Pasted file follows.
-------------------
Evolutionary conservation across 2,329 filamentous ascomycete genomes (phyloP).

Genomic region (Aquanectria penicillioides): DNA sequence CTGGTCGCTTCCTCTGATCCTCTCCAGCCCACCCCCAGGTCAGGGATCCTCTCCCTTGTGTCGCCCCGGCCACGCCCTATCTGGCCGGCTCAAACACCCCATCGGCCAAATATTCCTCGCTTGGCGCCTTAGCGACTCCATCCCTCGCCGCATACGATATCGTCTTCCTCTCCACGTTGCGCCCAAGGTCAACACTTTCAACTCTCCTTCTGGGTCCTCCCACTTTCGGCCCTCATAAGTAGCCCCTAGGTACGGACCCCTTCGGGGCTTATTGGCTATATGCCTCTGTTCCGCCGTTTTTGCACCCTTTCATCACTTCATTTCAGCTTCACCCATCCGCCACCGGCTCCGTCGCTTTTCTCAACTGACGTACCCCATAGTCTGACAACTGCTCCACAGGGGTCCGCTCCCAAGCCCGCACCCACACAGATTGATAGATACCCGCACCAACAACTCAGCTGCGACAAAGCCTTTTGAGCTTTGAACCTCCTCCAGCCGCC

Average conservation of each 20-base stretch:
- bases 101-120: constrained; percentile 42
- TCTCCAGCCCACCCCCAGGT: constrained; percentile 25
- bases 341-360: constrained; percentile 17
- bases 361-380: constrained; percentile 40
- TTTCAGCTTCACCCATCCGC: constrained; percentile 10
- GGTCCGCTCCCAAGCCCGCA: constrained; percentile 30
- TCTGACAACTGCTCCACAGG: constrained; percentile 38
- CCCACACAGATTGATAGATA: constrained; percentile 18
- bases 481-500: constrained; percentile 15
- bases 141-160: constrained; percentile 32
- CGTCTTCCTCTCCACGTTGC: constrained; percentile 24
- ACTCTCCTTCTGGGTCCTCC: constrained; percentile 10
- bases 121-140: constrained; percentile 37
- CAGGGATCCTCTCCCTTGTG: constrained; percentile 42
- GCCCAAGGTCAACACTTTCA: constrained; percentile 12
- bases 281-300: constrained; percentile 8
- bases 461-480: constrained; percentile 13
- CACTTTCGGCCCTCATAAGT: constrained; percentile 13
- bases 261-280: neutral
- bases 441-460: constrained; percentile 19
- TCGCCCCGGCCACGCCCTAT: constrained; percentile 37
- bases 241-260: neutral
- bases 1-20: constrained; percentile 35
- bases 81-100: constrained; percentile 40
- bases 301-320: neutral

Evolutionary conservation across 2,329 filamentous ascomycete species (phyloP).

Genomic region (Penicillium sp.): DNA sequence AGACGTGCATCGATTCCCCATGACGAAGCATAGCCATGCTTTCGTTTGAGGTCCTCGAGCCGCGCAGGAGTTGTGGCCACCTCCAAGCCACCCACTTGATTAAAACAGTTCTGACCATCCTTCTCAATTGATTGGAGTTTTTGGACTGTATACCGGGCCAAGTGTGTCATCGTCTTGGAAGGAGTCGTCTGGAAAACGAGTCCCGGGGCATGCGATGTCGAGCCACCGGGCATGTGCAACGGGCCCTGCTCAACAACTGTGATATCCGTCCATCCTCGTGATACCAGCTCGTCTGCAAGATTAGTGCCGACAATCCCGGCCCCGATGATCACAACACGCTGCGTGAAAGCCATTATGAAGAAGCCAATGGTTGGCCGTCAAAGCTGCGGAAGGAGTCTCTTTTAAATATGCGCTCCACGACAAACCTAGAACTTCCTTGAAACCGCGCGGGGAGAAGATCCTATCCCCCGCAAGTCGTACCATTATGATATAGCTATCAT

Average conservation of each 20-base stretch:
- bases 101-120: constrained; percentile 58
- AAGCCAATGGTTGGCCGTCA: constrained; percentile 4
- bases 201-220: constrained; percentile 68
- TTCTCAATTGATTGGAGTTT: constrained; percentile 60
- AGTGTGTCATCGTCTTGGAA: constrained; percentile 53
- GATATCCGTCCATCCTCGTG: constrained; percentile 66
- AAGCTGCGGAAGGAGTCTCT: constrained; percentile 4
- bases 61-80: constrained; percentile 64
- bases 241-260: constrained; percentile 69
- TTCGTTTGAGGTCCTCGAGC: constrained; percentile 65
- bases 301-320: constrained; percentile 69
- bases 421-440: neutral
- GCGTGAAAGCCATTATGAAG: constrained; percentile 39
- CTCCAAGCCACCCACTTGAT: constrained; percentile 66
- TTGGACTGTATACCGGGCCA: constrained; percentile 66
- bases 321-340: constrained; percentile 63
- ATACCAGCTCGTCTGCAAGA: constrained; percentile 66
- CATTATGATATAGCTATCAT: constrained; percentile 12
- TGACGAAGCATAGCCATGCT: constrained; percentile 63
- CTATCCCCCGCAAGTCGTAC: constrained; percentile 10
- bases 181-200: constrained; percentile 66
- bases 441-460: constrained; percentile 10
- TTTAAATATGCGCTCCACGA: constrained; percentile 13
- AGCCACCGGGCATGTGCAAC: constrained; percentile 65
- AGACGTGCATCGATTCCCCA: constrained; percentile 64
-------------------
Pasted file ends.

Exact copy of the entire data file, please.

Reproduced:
Evolutionary conservation across 2,329 filamentous ascomycete genomes (phyloP).

Genomic region (Aquanectria penicillioides): DNA sequence CTGGTCGCTTCCTCTGATCCTCTCCAGCCCACCCCCAGGTCAGGGATCCTCTCCCTTGTGTCGCCCCGGCCACGCCCTATCTGGCCGGCTCAAACACCCCATCGGCCAAATATTCCTCGCTTGGCGCCTTAGCGACTCCATCCCTCGCCGCATACGATATCGTCTTCCTCTCCACGTTGCGCCCAAGGTCAACACTTTCAACTCTCCTTCTGGGTCCTCCCACTTTCGGCCCTCATAAGTAGCCCCTAGGTACGGACCCCTTCGGGGCTTATTGGCTATATGCCTCTGTTCCGCCGTTTTTGCACCCTTTCATCACTTCATTTCAGCTTCACCCATCCGCCACCGGCTCCGTCGCTTTTCTCAACTGACGTACCCCATAGTCTGACAACTGCTCCACAGGGGTCCGCTCCCAAGCCCGCACCCACACAGATTGATAGATACCCGCACCAACAACTCAGCTGCGACAAAGCCTTTTGAGCTTTGAACCTCCTCCAGCCGCC

Average conservation of each 20-base stretch:
- bases 101-120: constrained; percentile 42
- TCTCCAGCCCACCCCCAGGT: constrained; percentile 25
- bases 341-360: constrained; percentile 17
- bases 361-380: constrained; percentile 40
- TTTCAGCTTCACCCATCCGC: constrained; percentile 10
- GGTCCGCTCCCAAGCCCGCA: constrained; percentile 30
- TCTGACAACTGCTCCACAGG: constrained; percentile 38
- CCCACACAGATTGATAGATA: constrained; percentile 18
- bases 481-500: constrained; percentile 15
- bases 141-160: constrained; percentile 32
- CGTCTTCCTCTCCACGTTGC: constrained; percentile 24
- ACTCTCCTTCTGGGTCCTCC: constrained; percentile 10
- bases 121-140: constrained; percentile 37
- CAGGGATCCTCTCCCTTGTG: constrained; percentile 42
- GCCCAAGGTCAACACTTTCA: constrained; percentile 12
- bases 281-300: constrained; percentile 8
- bases 461-480: constrained; percentile 13
- CACTTTCGGCCCTCATAAGT: constrained; percentile 13
- bases 261-280: neutral
- bases 441-460: constrained; percentile 19
- TCGCCCCGGCCACGCCCTAT: constrained; percentile 37
- bases 241-260: neutral
- bases 1-20: constrained; percentile 35
- bases 81-100: constrained; percentile 40
- bases 301-320: neutral

Evolutionary conservation across 2,329 filamentous ascomycete species (phyloP).

Genomic region (Penicillium sp.): DNA sequence AGACGTGCATCGATTCCCCATGACGAAGCATAGCCATGCTTTCGTTTGAGGTCCTCGAGCCGCGCAGGAGTTGTGGCCACCTCCAAGCCACCCACTTGATTAAAACAGTTCTGACCATCCTTCTCAATTGATTGGAGTTTTTGGACTGTATACCGGGCCAAGTGTGTCATCGTCTTGGAAGGAGTCGTCTGGAAAACGAGTCCCGGGGCATGCGATGTCGAGCCACCGGGCATGTGCAACGGGCCCTGCTCAACAACTGTGATATCCGTCCATCCTCGTGATACCAGCTCGTCTGCAAGATTAGTGCCGACAATCCCGGCCCCGATGATCACAACACGCTGCGTGAAAGCCATTATGAAGAAGCCAATGGTTGGCCGTCAAAGCTGCGGAAGGAGTCTCTTTTAAATATGCGCTCCACGACAAACCTAGAACTTCCTTGAAACCGCGCGGGGAGAAGATCCTATCCCCCGCAAGTCGTACCATTATGATATAGCTATCAT

Average conservation of each 20-base stretch:
- bases 101-120: constrained; percentile 58
- AAGCCAATGGTTGGCCGTCA: constrained; percentile 4
- bases 201-220: constrained; percentile 68
- TTCTCAATTGATTGGAGTTT: constrained; percentile 60
- AGTGTGTCATCGTCTTGGAA: constrained; percentile 53
- GATATCCGTCCATCCTCGTG: constrained; percentile 66
- AAGCTGCGGAAGGAGTCTCT: constrained; percentile 4
- bases 61-80: constrained; percentile 64
- bases 241-260: constrained; percentile 69
- TTCGTTTGAGGTCCTCGAGC: constrained; percentile 65
- bases 301-320: constrained; percentile 69
- bases 421-440: neutral
- GCGTGAAAGCCATTATGAAG: constrained; percentile 39
- CTCCAAGCCACCCACTTGAT: constrained; percentile 66
- TTGGACTGTATACCGGGCCA: constrained; percentile 66
- bases 321-340: constrained; percentile 63
- ATACCAGCTCGTCTGCAAGA: constrained; percentile 66
- CATTATGATATAGCTATCAT: constrained; percentile 12
- TGACGAAGCATAGCCATGCT: constrained; percentile 63
- CTATCCCCCGCAAGTCGTAC: constrained; percentile 10
- bases 181-200: constrained; percentile 66
- bases 441-460: constrained; percentile 10
- TTTAAATATGCGCTCCACGA: constrained; percentile 13
- AGCCACCGGGCATGTGCAAC: constrained; percentile 65
- AGACGTGCATCGATTCCCCA: constrained; percentile 64